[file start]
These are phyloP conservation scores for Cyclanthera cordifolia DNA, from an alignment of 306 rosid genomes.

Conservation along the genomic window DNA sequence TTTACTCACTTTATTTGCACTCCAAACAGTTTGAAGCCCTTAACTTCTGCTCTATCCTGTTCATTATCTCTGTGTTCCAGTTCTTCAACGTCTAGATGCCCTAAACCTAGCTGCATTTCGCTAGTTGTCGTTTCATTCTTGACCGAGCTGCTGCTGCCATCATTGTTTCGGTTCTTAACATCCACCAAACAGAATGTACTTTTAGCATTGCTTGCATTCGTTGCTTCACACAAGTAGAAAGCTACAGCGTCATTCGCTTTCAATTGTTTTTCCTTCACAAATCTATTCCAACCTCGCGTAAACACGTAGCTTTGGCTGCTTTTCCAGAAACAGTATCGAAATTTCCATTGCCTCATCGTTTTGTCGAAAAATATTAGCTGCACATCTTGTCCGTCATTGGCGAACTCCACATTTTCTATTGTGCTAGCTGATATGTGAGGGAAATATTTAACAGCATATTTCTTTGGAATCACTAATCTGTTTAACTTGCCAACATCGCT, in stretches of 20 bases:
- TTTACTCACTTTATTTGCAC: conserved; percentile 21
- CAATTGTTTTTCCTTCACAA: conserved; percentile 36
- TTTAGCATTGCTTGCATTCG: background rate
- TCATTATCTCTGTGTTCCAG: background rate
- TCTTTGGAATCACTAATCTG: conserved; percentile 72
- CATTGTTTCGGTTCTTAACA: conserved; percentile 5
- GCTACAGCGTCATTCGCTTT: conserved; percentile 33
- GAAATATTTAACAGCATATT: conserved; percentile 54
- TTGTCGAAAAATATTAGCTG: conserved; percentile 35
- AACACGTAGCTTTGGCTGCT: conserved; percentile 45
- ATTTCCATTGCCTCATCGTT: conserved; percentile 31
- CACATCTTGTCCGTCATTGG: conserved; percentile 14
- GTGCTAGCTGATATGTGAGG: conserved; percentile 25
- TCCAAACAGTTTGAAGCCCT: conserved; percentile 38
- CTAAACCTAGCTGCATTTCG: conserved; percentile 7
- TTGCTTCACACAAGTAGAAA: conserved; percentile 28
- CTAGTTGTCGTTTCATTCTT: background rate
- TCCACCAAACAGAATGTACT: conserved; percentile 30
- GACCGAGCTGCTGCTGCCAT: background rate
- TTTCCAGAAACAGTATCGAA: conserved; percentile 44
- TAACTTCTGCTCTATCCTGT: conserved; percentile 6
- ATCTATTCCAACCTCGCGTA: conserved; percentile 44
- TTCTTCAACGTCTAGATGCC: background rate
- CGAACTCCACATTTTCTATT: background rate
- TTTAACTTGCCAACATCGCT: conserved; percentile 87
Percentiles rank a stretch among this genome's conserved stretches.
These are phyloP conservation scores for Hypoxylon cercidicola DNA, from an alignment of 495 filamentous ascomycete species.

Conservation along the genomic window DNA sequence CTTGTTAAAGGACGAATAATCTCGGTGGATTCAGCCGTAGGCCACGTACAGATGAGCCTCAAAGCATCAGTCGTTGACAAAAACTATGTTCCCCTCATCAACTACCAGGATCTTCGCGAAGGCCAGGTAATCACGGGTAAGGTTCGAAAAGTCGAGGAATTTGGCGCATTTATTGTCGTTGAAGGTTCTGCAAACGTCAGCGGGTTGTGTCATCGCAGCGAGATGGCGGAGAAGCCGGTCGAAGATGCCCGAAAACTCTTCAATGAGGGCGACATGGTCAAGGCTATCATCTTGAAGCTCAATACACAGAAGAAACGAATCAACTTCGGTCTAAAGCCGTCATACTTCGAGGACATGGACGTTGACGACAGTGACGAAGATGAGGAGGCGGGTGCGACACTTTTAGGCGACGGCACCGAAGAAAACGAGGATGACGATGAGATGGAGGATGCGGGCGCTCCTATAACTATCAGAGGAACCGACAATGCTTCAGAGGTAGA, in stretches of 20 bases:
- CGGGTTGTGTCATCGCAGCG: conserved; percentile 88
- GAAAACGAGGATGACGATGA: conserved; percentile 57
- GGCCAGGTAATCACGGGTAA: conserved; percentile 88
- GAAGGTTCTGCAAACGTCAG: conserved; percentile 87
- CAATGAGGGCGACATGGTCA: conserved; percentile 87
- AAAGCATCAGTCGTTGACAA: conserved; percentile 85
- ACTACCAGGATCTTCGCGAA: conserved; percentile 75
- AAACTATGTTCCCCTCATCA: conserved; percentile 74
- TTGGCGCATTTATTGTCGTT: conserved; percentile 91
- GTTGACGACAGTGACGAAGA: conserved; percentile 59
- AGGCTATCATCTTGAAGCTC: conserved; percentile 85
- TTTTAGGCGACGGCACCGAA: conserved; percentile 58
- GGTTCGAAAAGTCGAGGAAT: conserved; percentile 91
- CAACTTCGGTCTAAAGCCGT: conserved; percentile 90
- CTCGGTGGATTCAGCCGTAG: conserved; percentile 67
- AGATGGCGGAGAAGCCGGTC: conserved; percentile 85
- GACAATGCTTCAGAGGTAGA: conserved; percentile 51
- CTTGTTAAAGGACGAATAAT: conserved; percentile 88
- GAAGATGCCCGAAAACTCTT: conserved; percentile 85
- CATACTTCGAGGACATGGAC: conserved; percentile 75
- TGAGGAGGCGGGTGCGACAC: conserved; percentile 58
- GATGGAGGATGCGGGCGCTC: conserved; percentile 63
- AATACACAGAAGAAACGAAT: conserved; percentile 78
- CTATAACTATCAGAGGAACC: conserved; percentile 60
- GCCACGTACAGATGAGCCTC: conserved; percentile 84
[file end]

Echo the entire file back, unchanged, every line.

These are phyloP conservation scores for Cyclanthera cordifolia DNA, from an alignment of 306 rosid genomes.

Conservation along the genomic window DNA sequence TTTACTCACTTTATTTGCACTCCAAACAGTTTGAAGCCCTTAACTTCTGCTCTATCCTGTTCATTATCTCTGTGTTCCAGTTCTTCAACGTCTAGATGCCCTAAACCTAGCTGCATTTCGCTAGTTGTCGTTTCATTCTTGACCGAGCTGCTGCTGCCATCATTGTTTCGGTTCTTAACATCCACCAAACAGAATGTACTTTTAGCATTGCTTGCATTCGTTGCTTCACACAAGTAGAAAGCTACAGCGTCATTCGCTTTCAATTGTTTTTCCTTCACAAATCTATTCCAACCTCGCGTAAACACGTAGCTTTGGCTGCTTTTCCAGAAACAGTATCGAAATTTCCATTGCCTCATCGTTTTGTCGAAAAATATTAGCTGCACATCTTGTCCGTCATTGGCGAACTCCACATTTTCTATTGTGCTAGCTGATATGTGAGGGAAATATTTAACAGCATATTTCTTTGGAATCACTAATCTGTTTAACTTGCCAACATCGCT, in stretches of 20 bases:
- TTTACTCACTTTATTTGCAC: conserved; percentile 21
- CAATTGTTTTTCCTTCACAA: conserved; percentile 36
- TTTAGCATTGCTTGCATTCG: background rate
- TCATTATCTCTGTGTTCCAG: background rate
- TCTTTGGAATCACTAATCTG: conserved; percentile 72
- CATTGTTTCGGTTCTTAACA: conserved; percentile 5
- GCTACAGCGTCATTCGCTTT: conserved; percentile 33
- GAAATATTTAACAGCATATT: conserved; percentile 54
- TTGTCGAAAAATATTAGCTG: conserved; percentile 35
- AACACGTAGCTTTGGCTGCT: conserved; percentile 45
- ATTTCCATTGCCTCATCGTT: conserved; percentile 31
- CACATCTTGTCCGTCATTGG: conserved; percentile 14
- GTGCTAGCTGATATGTGAGG: conserved; percentile 25
- TCCAAACAGTTTGAAGCCCT: conserved; percentile 38
- CTAAACCTAGCTGCATTTCG: conserved; percentile 7
- TTGCTTCACACAAGTAGAAA: conserved; percentile 28
- CTAGTTGTCGTTTCATTCTT: background rate
- TCCACCAAACAGAATGTACT: conserved; percentile 30
- GACCGAGCTGCTGCTGCCAT: background rate
- TTTCCAGAAACAGTATCGAA: conserved; percentile 44
- TAACTTCTGCTCTATCCTGT: conserved; percentile 6
- ATCTATTCCAACCTCGCGTA: conserved; percentile 44
- TTCTTCAACGTCTAGATGCC: background rate
- CGAACTCCACATTTTCTATT: background rate
- TTTAACTTGCCAACATCGCT: conserved; percentile 87
Percentiles rank a stretch among this genome's conserved stretches.
These are phyloP conservation scores for Hypoxylon cercidicola DNA, from an alignment of 495 filamentous ascomycete species.

Conservation along the genomic window DNA sequence CTTGTTAAAGGACGAATAATCTCGGTGGATTCAGCCGTAGGCCACGTACAGATGAGCCTCAAAGCATCAGTCGTTGACAAAAACTATGTTCCCCTCATCAACTACCAGGATCTTCGCGAAGGCCAGGTAATCACGGGTAAGGTTCGAAAAGTCGAGGAATTTGGCGCATTTATTGTCGTTGAAGGTTCTGCAAACGTCAGCGGGTTGTGTCATCGCAGCGAGATGGCGGAGAAGCCGGTCGAAGATGCCCGAAAACTCTTCAATGAGGGCGACATGGTCAAGGCTATCATCTTGAAGCTCAATACACAGAAGAAACGAATCAACTTCGGTCTAAAGCCGTCATACTTCGAGGACATGGACGTTGACGACAGTGACGAAGATGAGGAGGCGGGTGCGACACTTTTAGGCGACGGCACCGAAGAAAACGAGGATGACGATGAGATGGAGGATGCGGGCGCTCCTATAACTATCAGAGGAACCGACAATGCTTCAGAGGTAGA, in stretches of 20 bases:
- CGGGTTGTGTCATCGCAGCG: conserved; percentile 88
- GAAAACGAGGATGACGATGA: conserved; percentile 57
- GGCCAGGTAATCACGGGTAA: conserved; percentile 88
- GAAGGTTCTGCAAACGTCAG: conserved; percentile 87
- CAATGAGGGCGACATGGTCA: conserved; percentile 87
- AAAGCATCAGTCGTTGACAA: conserved; percentile 85
- ACTACCAGGATCTTCGCGAA: conserved; percentile 75
- AAACTATGTTCCCCTCATCA: conserved; percentile 74
- TTGGCGCATTTATTGTCGTT: conserved; percentile 91
- GTTGACGACAGTGACGAAGA: conserved; percentile 59
- AGGCTATCATCTTGAAGCTC: conserved; percentile 85
- TTTTAGGCGACGGCACCGAA: conserved; percentile 58
- GGTTCGAAAAGTCGAGGAAT: conserved; percentile 91
- CAACTTCGGTCTAAAGCCGT: conserved; percentile 90
- CTCGGTGGATTCAGCCGTAG: conserved; percentile 67
- AGATGGCGGAGAAGCCGGTC: conserved; percentile 85
- GACAATGCTTCAGAGGTAGA: conserved; percentile 51
- CTTGTTAAAGGACGAATAAT: conserved; percentile 88
- GAAGATGCCCGAAAACTCTT: conserved; percentile 85
- CATACTTCGAGGACATGGAC: conserved; percentile 75
- TGAGGAGGCGGGTGCGACAC: conserved; percentile 58
- GATGGAGGATGCGGGCGCTC: conserved; percentile 63
- AATACACAGAAGAAACGAAT: conserved; percentile 78
- CTATAACTATCAGAGGAACC: conserved; percentile 60
- GCCACGTACAGATGAGCCTC: conserved; percentile 84